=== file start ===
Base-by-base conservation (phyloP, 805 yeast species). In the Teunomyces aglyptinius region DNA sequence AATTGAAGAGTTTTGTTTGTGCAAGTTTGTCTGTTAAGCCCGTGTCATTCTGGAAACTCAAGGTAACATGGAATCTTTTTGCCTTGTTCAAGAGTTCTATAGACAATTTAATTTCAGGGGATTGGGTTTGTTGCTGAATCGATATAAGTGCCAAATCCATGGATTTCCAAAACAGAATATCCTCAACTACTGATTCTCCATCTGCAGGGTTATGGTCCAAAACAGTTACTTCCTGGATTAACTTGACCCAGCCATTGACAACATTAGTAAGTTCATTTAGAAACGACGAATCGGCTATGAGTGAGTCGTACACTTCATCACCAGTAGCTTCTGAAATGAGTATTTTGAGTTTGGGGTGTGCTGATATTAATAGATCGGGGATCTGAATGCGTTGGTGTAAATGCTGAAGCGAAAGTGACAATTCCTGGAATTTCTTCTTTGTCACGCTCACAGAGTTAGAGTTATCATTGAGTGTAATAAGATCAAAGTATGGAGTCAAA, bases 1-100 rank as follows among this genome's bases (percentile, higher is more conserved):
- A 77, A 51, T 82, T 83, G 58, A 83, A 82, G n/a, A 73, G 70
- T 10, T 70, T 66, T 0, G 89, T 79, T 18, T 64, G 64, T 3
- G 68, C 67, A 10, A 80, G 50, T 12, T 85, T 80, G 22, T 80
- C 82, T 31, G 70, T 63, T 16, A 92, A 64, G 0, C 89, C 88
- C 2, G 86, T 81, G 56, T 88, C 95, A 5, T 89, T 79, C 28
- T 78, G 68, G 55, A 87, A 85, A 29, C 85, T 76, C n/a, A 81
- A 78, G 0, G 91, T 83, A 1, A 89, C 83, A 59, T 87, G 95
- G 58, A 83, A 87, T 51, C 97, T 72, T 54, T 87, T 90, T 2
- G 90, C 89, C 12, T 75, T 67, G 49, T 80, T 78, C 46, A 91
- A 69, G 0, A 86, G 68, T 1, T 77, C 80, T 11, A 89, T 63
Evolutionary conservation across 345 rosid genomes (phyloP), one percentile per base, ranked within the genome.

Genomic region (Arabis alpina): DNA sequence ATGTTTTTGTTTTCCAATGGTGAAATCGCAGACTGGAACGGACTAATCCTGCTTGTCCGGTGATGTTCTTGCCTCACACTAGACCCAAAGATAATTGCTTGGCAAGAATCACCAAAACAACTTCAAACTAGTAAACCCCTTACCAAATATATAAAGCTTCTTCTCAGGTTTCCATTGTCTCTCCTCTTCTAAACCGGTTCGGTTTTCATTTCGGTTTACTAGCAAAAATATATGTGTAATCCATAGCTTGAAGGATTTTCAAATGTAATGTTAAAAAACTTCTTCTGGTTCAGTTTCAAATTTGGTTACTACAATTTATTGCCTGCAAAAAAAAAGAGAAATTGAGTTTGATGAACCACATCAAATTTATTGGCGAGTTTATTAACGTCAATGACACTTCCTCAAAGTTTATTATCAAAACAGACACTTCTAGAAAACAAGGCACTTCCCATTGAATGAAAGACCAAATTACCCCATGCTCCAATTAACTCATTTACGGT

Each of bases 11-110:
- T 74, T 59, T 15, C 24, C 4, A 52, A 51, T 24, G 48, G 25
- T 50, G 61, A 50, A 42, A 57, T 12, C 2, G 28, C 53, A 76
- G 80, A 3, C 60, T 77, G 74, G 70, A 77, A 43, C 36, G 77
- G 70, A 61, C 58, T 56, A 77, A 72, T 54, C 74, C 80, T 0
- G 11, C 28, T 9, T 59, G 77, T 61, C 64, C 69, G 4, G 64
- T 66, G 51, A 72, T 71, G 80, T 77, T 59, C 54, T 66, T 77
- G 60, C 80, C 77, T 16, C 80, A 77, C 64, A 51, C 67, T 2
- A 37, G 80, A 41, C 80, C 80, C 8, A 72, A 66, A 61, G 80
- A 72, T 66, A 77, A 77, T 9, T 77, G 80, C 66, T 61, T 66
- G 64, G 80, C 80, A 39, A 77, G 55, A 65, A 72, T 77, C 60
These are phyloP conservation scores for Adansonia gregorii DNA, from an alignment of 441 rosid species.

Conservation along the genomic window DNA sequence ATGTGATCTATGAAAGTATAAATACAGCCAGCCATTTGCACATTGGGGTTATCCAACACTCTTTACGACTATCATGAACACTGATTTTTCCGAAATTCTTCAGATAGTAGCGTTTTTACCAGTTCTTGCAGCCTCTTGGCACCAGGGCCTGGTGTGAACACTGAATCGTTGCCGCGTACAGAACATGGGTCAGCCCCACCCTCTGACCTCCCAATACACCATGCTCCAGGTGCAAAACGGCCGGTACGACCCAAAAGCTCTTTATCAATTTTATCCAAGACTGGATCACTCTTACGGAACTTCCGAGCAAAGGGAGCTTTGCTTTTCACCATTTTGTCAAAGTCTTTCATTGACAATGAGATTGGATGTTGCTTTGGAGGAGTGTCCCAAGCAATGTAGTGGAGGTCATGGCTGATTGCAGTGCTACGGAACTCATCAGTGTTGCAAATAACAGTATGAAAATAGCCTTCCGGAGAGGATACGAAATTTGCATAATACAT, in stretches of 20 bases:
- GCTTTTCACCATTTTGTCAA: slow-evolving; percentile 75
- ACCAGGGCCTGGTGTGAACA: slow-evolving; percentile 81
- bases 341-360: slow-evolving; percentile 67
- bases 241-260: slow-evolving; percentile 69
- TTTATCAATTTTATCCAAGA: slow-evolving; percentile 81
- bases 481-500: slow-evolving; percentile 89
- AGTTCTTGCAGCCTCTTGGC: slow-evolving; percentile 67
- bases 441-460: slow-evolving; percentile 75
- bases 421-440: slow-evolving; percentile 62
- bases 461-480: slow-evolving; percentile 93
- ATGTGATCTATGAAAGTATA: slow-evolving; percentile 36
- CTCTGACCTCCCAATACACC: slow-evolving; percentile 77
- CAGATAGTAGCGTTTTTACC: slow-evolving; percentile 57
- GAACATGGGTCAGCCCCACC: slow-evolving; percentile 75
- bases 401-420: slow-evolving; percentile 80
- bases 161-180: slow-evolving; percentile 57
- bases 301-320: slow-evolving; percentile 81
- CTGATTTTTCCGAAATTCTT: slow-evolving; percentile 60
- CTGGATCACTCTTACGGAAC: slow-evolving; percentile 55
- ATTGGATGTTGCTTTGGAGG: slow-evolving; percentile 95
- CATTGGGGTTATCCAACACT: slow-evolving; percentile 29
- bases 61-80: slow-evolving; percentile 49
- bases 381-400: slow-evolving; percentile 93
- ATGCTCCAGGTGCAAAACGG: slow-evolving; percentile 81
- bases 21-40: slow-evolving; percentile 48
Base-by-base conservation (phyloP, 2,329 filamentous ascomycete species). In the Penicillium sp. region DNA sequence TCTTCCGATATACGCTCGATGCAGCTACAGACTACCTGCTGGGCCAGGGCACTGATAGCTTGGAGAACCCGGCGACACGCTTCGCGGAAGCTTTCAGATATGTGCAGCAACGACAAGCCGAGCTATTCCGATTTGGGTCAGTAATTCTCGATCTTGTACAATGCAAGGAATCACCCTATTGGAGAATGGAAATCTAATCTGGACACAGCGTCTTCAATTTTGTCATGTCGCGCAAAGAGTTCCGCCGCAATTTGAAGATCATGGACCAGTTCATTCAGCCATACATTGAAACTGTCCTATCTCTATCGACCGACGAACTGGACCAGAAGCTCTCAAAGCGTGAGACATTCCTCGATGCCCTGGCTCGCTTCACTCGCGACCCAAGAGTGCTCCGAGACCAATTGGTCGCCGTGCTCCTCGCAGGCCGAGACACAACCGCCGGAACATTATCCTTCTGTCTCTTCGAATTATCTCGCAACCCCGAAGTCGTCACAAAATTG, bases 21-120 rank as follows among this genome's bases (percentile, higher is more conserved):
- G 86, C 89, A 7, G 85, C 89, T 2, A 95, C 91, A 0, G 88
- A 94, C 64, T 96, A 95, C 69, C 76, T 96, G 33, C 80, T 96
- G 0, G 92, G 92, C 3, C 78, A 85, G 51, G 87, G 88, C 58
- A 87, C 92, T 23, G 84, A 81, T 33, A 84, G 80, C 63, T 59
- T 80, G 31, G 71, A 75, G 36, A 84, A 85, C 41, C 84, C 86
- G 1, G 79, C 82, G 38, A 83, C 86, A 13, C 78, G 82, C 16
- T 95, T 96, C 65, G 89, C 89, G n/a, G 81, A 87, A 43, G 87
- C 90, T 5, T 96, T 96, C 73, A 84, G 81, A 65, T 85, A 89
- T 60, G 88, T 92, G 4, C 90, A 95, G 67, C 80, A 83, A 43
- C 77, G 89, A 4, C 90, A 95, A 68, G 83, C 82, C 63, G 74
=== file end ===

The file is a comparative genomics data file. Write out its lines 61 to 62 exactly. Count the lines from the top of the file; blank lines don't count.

- T 60, G 88, T 92, G 4, C 90, A 95, G 67, C 80, A 83, A 43
- C 77, G 89, A 4, C 90, A 95, A 68, G 83, C 82, C 63, G 74